March 25, 2020
Tarpon, aka the Silver King, are one of the most prestigious and challenging gamefish to target in the Tampa Bay area. This is because they’re a large powerful fish that can perform acrobatic leaps out of the water. In addition, tarpon make far runs and go toe-to-toe with some of the heaviest tackle. Here are some tips and tricks for targeting Tarpon.
Large Tarpon are a migratory species that spend their springs and summers moving up the coast of Florida once the waters warm to their comfort zone. While they are present in the area from April- August, the peak time to target them is in May and June.
This is because it isn’t uncommon to see hundreds, if not thousands, of fish off our gulf coast beaches at this time. There is also a healthy population of juvenile tarpon in our area ranging from 5-40 pounds. These tarpon can be found year round from inside residential ponds and canals, to backwaters, river mouths, and open bays.
Tarpon can typically be found moving parallel to the beaches, either travelling in a northern or southern line. Because of this, it can make it quite easy to see their large bodies over the white sand. This works especially well when they are in larger groups.
Positioning yourself in a spot where there may be a sandbar or channel edge can be quite productive as well, as they will use these contours as a guidance of where to swim. Tarpon can also stage in channels and passes to rest when not travelling down the beach. Pay attention to what we refer to as “rolling” fish as well.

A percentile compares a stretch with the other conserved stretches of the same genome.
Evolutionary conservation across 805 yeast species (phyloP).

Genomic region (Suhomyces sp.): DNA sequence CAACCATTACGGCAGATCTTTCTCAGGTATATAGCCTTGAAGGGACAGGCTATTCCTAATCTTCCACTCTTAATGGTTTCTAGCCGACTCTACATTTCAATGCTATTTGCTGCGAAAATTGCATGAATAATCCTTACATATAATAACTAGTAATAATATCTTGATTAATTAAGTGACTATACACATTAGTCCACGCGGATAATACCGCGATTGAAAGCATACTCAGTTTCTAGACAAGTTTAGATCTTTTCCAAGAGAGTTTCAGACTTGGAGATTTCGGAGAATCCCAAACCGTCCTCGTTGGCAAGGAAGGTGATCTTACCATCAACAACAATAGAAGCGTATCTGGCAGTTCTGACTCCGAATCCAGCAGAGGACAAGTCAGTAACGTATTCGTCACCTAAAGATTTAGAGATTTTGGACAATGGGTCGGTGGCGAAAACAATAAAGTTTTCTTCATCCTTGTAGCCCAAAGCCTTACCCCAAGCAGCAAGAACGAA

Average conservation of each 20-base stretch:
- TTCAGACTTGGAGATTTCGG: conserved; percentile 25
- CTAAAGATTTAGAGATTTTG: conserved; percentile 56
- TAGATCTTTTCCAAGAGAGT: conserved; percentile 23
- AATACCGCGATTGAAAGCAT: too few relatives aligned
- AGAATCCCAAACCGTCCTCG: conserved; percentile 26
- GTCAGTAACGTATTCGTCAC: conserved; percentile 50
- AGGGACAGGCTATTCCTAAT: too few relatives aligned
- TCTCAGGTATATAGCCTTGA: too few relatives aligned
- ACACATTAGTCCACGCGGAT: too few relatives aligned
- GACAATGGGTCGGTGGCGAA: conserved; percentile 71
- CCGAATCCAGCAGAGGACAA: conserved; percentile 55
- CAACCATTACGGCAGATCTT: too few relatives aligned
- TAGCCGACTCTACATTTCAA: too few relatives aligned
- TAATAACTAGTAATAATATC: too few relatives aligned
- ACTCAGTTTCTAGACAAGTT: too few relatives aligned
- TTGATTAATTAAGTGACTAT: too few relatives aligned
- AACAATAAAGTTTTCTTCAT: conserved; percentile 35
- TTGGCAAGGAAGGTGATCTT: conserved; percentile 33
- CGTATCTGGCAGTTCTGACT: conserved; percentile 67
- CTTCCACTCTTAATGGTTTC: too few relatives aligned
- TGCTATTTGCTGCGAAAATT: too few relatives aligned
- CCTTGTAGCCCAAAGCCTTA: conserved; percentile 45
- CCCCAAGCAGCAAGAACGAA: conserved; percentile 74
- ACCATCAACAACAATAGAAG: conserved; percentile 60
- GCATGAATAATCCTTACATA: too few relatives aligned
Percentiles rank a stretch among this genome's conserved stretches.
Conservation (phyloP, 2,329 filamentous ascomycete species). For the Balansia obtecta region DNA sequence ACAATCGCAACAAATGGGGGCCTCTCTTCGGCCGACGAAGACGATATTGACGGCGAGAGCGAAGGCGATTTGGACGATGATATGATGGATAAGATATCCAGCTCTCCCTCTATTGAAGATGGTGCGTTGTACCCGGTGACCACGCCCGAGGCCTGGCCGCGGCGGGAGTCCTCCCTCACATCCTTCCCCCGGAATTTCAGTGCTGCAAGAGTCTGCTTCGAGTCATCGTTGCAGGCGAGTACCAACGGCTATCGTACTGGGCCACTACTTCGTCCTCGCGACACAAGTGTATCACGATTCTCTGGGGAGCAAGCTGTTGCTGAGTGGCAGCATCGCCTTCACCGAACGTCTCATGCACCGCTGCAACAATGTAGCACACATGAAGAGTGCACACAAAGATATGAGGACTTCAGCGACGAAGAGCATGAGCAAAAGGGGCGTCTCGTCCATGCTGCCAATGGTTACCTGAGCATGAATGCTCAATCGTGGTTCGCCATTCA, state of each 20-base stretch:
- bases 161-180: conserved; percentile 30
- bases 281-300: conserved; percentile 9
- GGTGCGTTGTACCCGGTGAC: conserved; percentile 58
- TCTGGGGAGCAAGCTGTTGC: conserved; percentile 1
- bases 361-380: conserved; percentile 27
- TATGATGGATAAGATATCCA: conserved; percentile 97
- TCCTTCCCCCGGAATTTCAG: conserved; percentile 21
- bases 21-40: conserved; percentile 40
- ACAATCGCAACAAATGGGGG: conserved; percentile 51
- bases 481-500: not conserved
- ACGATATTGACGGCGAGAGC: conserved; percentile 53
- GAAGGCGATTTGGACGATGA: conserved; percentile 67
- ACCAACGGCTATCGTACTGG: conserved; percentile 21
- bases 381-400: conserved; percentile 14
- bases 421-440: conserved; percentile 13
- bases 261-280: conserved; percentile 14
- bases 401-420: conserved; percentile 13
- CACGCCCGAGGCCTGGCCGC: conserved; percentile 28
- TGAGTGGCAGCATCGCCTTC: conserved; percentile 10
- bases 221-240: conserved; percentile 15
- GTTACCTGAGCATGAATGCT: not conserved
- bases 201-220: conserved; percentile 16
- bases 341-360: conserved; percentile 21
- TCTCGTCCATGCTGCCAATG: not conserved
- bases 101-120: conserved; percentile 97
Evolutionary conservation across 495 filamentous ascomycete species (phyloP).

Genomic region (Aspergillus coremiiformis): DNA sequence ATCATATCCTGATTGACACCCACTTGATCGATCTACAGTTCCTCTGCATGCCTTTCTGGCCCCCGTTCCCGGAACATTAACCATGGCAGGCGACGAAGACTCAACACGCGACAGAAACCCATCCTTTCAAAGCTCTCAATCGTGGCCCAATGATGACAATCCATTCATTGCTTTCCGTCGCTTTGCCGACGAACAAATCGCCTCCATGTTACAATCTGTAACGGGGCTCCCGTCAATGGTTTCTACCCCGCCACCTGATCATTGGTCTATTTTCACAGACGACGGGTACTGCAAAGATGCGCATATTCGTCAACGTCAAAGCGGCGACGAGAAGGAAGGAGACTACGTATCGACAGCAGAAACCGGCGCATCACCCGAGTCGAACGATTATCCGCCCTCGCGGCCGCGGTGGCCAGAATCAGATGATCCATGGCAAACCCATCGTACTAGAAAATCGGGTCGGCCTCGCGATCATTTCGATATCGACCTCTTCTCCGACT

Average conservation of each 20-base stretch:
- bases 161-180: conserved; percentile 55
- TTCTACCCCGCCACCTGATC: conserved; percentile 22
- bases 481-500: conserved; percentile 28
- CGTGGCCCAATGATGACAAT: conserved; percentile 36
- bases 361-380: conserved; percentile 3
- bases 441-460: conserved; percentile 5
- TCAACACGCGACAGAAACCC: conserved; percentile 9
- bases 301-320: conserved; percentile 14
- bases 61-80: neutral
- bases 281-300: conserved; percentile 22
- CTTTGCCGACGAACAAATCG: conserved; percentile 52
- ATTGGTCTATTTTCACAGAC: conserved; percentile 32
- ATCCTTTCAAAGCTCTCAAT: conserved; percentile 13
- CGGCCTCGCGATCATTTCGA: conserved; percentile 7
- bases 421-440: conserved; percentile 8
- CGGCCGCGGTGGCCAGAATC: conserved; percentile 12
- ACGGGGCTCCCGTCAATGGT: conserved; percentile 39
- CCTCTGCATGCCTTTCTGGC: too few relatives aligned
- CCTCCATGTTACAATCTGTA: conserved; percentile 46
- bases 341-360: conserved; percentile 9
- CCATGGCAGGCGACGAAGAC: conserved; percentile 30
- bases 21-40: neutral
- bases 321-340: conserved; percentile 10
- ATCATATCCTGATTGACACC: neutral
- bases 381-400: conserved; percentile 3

Tarpon have the special ability to breathe air due to a special air bladder they have. Notice the tarpon gulping air from the surface next time you fish. By observing rolling fish in the distance, you can get an idea of the direction fish may be moving too.
Generally, the most popular way to target these fish is with a 7-8’ heavy or extra-heavy spinning rod paired with a 6000-8000 size reel. Live bait is also a very common method, as you are simply offering their natural forage. For example, mullet, shrimp, crabs, and threadfins are all plentiful and easy to find in our waters, and favorites for Tarpon.
When using artificial lures, swimbaits (both hard and soft body baitfish imitations), various artificial shrimp, and soft plastics, are very productive as well.
Anglers will also attempt to catch Tarpon with a fly rod in the 10-12 weight size range. This includes a matching reel that holds at least 250 yards of 30lb dacron backing. Anglers also most commonly opt for a floating, weight-forward, fly line, with the addition of a 10-12 foot leader that has a 50-60 pound bite tippet. The most popular flies for tarpon are black and purple, chartreuse, and tan, tied on hooks ranging from 1/0-3/0.
Here at Bill Jackson’s we can be sure to outfit you with whatever tackle you’ll need on your next encounter with these gamefish.